President Nayib Bukele of El Salvador during a military anniversary event. His party, Nuevas Ideas, holds a majority in Congress after elections in March. Photo: Marvin Recinos/AFP via Getty Images

The U.S. and the president of El Salvador are wrangling over a declassified list of allegedly corrupt officials that includes the Salvadoran cabinet chief and the former security minister.

Why it matters: The tension comes as the White House has offered development programs to entice the leaders of Mexico and Central America’s Northern Triangle to work toward reducing migration.

  • Hispanic Congress members like Rep. Norma Torres (D-CA), who made the list public, argue those plans should not come at the expense of demanding public accountability from officials suspected of malfeasance.
  • More names are expected to emerge in June on the Engel List of “corrupt and undemocratic actors.”

The other side: President Nayib Bukele has made light of the list, arguing it’s not about the U.S. wanting to battle corruption but a reaction to El Salvador’s embrace of China.

  • Bukele has looked to Beijing for development grants and to get vaccines, like much of Latin America.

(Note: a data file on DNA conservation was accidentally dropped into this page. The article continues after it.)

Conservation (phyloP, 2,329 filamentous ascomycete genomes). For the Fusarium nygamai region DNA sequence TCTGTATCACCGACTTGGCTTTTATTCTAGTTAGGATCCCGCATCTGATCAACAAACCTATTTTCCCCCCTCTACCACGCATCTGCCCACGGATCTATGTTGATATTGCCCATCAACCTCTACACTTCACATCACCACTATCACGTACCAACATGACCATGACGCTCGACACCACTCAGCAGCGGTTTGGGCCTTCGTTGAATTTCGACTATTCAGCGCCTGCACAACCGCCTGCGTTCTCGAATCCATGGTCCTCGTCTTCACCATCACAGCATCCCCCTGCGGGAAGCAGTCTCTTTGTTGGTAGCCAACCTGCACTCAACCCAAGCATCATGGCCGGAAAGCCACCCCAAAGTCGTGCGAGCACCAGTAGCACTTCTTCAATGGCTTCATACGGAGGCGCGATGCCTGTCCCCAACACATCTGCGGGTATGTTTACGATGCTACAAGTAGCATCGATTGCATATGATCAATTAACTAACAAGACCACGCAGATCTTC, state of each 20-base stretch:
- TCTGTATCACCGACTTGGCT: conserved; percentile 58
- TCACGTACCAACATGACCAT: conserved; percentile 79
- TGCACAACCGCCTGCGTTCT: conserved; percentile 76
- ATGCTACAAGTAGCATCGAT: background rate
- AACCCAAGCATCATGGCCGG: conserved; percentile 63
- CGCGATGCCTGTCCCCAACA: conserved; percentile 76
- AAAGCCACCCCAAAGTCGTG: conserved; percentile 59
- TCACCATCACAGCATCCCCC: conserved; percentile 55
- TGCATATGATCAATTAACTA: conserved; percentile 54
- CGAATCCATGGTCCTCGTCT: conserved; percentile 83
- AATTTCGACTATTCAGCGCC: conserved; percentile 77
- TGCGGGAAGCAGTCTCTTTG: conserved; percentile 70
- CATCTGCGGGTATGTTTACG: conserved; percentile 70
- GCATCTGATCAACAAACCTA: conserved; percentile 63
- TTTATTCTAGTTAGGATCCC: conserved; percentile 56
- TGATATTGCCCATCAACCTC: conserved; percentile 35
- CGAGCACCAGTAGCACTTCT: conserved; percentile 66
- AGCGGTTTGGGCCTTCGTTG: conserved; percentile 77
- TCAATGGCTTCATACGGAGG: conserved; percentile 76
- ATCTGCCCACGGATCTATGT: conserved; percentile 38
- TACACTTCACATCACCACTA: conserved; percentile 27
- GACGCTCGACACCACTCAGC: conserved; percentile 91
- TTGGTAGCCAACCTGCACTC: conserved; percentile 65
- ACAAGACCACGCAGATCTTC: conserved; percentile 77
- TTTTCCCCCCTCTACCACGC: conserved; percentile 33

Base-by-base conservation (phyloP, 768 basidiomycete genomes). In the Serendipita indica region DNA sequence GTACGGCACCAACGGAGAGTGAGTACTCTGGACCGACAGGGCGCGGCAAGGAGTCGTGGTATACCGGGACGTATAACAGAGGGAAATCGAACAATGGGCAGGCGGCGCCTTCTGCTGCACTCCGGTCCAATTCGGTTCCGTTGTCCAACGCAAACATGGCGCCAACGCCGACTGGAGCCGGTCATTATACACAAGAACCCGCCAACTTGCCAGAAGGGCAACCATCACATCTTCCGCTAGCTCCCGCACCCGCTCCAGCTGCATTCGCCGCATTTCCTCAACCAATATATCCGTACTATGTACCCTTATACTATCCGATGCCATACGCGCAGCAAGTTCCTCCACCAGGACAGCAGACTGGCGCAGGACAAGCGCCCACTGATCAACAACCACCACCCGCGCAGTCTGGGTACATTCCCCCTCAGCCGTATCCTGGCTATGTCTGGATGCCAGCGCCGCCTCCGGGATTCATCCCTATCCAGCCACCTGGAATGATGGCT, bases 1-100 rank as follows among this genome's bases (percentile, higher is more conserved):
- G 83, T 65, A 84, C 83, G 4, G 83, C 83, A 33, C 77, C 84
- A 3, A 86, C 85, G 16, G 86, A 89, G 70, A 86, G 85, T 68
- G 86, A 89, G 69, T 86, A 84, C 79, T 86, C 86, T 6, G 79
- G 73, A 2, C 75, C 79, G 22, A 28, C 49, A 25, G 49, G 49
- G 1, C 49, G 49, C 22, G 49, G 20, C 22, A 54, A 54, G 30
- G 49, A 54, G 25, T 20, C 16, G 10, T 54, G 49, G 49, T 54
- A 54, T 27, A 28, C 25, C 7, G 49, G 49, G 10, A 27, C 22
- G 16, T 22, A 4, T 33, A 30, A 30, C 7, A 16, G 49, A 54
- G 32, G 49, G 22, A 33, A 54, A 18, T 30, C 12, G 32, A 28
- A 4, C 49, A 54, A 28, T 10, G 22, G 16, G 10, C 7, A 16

Between the lines: The release of the list comes after lawmakers from Bukele's party, Nuevas Ideas, voted to oust the attorney general and members of the Constitutional Court.

3. A dream comes true for some Dreamers

Carlos Cornejo, 23, is part of a group of DACA recipients who got expedited travel authorizations. He traveled to Guadalajara, Mexico, after living in the U.S. for 22 years to celebrate his graduation from Texas State University with family. Photos: Noticias Telemundo

Over 100 beneficiaries of DACA can legally travel internationally for the first time starting this week, after a judge granted their request for a special permit to re-enter the U.S.

Why it matters: Nearly 700,000 people in the Deferred Action for Childhood Arrivals program would normally face deportation if they left the U.S. for educational trips or family emergencies like grandparents’ funerals.

  • But a group of new graduates has just received authorizations that sometimes take over two years to process, after successfully suing immigration officials to expedite the so-called advance paroles.

The big picture: DACA recipients, most of whom only know the U.S. as home, have temporary work or study permits but await a more stable future with a proposed path to citizenship.

4. Chile looks to set a constitutional standard